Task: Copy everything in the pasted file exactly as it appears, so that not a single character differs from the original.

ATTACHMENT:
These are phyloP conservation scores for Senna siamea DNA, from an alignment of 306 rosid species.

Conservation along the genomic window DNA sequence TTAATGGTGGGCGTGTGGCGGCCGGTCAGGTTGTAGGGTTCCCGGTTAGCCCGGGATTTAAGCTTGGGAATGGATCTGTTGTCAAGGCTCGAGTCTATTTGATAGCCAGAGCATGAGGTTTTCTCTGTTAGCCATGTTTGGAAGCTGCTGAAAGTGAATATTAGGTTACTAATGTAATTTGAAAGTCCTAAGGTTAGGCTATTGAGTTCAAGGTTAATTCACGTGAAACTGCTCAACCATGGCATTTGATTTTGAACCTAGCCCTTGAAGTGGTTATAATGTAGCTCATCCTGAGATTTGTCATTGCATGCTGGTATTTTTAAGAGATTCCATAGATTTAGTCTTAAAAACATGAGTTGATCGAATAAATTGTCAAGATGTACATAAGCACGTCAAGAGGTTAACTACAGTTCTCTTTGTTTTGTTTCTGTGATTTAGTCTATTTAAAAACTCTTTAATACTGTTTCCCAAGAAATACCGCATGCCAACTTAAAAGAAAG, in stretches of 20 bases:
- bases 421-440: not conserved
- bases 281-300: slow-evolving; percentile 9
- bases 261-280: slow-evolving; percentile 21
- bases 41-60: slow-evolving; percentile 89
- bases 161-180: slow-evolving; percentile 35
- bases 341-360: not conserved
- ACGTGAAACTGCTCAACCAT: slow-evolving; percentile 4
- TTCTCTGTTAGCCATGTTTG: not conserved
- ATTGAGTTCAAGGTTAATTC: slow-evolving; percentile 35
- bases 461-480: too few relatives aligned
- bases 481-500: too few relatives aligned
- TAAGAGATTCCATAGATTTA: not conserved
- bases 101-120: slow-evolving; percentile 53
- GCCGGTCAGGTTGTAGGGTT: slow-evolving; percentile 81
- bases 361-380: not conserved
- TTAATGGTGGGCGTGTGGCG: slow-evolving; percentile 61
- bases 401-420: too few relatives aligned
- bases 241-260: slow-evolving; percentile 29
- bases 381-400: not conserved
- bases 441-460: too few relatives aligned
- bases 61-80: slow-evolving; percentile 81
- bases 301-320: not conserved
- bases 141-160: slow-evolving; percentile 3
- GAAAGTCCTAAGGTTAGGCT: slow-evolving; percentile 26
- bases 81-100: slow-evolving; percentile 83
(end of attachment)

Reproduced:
These are phyloP conservation scores for Senna siamea DNA, from an alignment of 306 rosid species.

Conservation along the genomic window DNA sequence TTAATGGTGGGCGTGTGGCGGCCGGTCAGGTTGTAGGGTTCCCGGTTAGCCCGGGATTTAAGCTTGGGAATGGATCTGTTGTCAAGGCTCGAGTCTATTTGATAGCCAGAGCATGAGGTTTTCTCTGTTAGCCATGTTTGGAAGCTGCTGAAAGTGAATATTAGGTTACTAATGTAATTTGAAAGTCCTAAGGTTAGGCTATTGAGTTCAAGGTTAATTCACGTGAAACTGCTCAACCATGGCATTTGATTTTGAACCTAGCCCTTGAAGTGGTTATAATGTAGCTCATCCTGAGATTTGTCATTGCATGCTGGTATTTTTAAGAGATTCCATAGATTTAGTCTTAAAAACATGAGTTGATCGAATAAATTGTCAAGATGTACATAAGCACGTCAAGAGGTTAACTACAGTTCTCTTTGTTTTGTTTCTGTGATTTAGTCTATTTAAAAACTCTTTAATACTGTTTCCCAAGAAATACCGCATGCCAACTTAAAAGAAAG, in stretches of 20 bases:
- bases 421-440: not conserved
- bases 281-300: slow-evolving; percentile 9
- bases 261-280: slow-evolving; percentile 21
- bases 41-60: slow-evolving; percentile 89
- bases 161-180: slow-evolving; percentile 35
- bases 341-360: not conserved
- ACGTGAAACTGCTCAACCAT: slow-evolving; percentile 4
- TTCTCTGTTAGCCATGTTTG: not conserved
- ATTGAGTTCAAGGTTAATTC: slow-evolving; percentile 35
- bases 461-480: too few relatives aligned
- bases 481-500: too few relatives aligned
- TAAGAGATTCCATAGATTTA: not conserved
- bases 101-120: slow-evolving; percentile 53
- GCCGGTCAGGTTGTAGGGTT: slow-evolving; percentile 81
- bases 361-380: not conserved
- TTAATGGTGGGCGTGTGGCG: slow-evolving; percentile 61
- bases 401-420: too few relatives aligned
- bases 241-260: slow-evolving; percentile 29
- bases 381-400: not conserved
- bases 441-460: too few relatives aligned
- bases 61-80: slow-evolving; percentile 81
- bases 301-320: not conserved
- bases 141-160: slow-evolving; percentile 3
- GAAAGTCCTAAGGTTAGGCT: slow-evolving; percentile 26
- bases 81-100: slow-evolving; percentile 83